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Changing an Emotional Reaction

Baxter and Bizzie are very smart lab mixes who needed help with recalls, polite leash walking, anxiety, and “boundaries,” – especially during the arrival of guests. 

We worked with them for weeks on focus exercises, leash walking, and recalls. Their human parents, Wendy and Carl, were committed to the training, and the two Bs were rockin’ it. The leash walking was going very well, and even when Baxter was barking at something at the far end of the yard and heard his recall word (“CHEESE!”), he would turn and race back to the house. We chose the recall word “cheese,” because it was a new word for the dogs, and it was fun to say. You can’t say “cheese” without smiling.

One day the rain kept us inside for training, and I asked Carl and Wendy if there was anything that we could work on inside. “Well… if someone knocks on the front door, or rings the bell, both dogs lose all control, charge the door barking, and they’re all over the guests when they come in. Do you want to see what I mean?”

‘No, I’d rather not see it. I know what you mean, and the more they practice doing that, the longer it will take to change…” I replied. “Let’s pull out some very high value treats and  play the ‘Cheese!’ recall game for a bit.”

Baxter and Bizzie loved racing back into the kitchen when they were called (and getting a treat!), and were having a great time with the exercise. I said, “Let me add something to the exercise. I’m going to knock on the door, and then you give the cue for them to come into the kitchen.” 

I walked over and knocked on the front door and both dogs raced to the door, barking their heads off. The Cheese word was called out, but the dogs kept barking art the door and looking out the window checking for intruders. Wendy called “Cheese” again, and Baxter paused his barking, looked into the kitchen, and slowly made his way over there, with Bizzie following him. We smiled. It was a start.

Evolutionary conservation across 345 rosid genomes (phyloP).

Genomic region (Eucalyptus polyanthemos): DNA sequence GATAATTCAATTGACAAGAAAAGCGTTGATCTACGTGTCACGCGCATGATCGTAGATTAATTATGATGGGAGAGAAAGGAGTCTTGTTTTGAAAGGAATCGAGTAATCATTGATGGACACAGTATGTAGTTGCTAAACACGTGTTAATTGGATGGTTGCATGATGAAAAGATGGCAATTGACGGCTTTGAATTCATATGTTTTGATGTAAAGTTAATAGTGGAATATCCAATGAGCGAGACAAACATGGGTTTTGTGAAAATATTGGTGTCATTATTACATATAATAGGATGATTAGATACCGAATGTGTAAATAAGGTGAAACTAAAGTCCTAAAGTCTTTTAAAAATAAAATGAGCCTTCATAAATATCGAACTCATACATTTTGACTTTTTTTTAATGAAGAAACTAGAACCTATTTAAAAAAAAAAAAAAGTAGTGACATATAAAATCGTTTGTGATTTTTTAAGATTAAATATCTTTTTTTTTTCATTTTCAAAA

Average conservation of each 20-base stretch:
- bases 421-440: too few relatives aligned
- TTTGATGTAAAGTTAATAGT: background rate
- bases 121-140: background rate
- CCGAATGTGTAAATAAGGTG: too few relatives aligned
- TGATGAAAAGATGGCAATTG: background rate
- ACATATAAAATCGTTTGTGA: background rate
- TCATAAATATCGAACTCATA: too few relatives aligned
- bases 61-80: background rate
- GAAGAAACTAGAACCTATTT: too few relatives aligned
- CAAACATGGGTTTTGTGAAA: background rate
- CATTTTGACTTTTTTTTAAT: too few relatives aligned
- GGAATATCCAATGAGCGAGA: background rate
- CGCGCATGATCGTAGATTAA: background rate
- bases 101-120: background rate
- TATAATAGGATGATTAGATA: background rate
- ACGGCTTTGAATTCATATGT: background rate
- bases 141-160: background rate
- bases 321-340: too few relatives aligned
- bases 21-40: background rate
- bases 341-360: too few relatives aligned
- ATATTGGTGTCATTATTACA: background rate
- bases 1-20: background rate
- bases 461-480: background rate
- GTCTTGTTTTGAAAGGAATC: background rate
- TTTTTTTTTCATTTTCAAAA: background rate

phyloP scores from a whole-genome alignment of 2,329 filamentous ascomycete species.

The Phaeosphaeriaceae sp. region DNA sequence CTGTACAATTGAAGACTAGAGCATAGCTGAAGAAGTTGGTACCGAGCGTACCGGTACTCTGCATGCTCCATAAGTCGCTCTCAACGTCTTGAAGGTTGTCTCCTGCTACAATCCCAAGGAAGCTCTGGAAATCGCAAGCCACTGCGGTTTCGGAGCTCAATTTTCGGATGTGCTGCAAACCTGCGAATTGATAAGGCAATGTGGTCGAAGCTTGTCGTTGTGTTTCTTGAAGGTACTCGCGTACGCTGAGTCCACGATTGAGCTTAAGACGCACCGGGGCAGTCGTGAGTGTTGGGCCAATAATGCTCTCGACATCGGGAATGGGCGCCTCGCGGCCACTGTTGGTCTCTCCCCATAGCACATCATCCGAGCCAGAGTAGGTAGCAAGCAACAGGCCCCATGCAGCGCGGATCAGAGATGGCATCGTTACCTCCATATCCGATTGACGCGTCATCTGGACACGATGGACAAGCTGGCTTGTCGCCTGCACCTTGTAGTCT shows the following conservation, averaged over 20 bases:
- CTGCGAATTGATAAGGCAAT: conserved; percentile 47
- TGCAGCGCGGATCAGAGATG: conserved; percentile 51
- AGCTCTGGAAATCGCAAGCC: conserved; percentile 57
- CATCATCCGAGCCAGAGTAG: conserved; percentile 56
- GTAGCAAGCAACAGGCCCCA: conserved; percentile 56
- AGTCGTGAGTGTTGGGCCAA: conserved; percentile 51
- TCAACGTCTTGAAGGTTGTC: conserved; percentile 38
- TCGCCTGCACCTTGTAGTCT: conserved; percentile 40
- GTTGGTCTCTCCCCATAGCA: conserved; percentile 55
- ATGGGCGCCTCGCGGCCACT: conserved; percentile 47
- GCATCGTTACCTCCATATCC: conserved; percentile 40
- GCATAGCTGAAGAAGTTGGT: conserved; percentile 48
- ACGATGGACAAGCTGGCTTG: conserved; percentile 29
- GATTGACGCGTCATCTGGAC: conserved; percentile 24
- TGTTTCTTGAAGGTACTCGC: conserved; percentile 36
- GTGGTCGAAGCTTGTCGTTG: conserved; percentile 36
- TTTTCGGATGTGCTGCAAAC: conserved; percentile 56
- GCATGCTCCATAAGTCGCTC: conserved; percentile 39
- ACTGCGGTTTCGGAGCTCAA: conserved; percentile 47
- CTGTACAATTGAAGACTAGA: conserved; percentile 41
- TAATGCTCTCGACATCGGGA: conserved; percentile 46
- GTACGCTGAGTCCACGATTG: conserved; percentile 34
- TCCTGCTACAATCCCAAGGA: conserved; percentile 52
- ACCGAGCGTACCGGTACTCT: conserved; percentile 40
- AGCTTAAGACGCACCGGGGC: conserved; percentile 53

We played the game about 25 times, with the knocking, the barking, and the cheesie recall. Each time, the dogs would turn and go back into the kitchen a little faster. Then I said, “Watch this. Don’t say the recall word right away.“

I knocked on the door, and both dogs started running to the door barking, but then turned and raced back into the kitchen! The knocking on the door had become the new cue for them to run and see Wendy and Carl in the kitchen! 

The stress of the knocking had been almost eliminated, when it became part of the recall game. Then we changed the cue to ringing the doorbell. It was tough at first, because the sound of the doorbell had always been a very overwhelming stimulus for them. After a few tries though, they were running into the kitchen when they heard the bell ring! 

When we take a stressful stimulus, and make it part of a game, that stimulus becomes something the dogs will almost look forward to. They know now, that when they hear the doorbell ring, something good happens in the kitchen (They get treats!). Instead of punishing the barking, we changed the dogs’ emotional reaction to the doorbell sound, and everyone was happy. We made it part of a game, and we know that dogs love games. 

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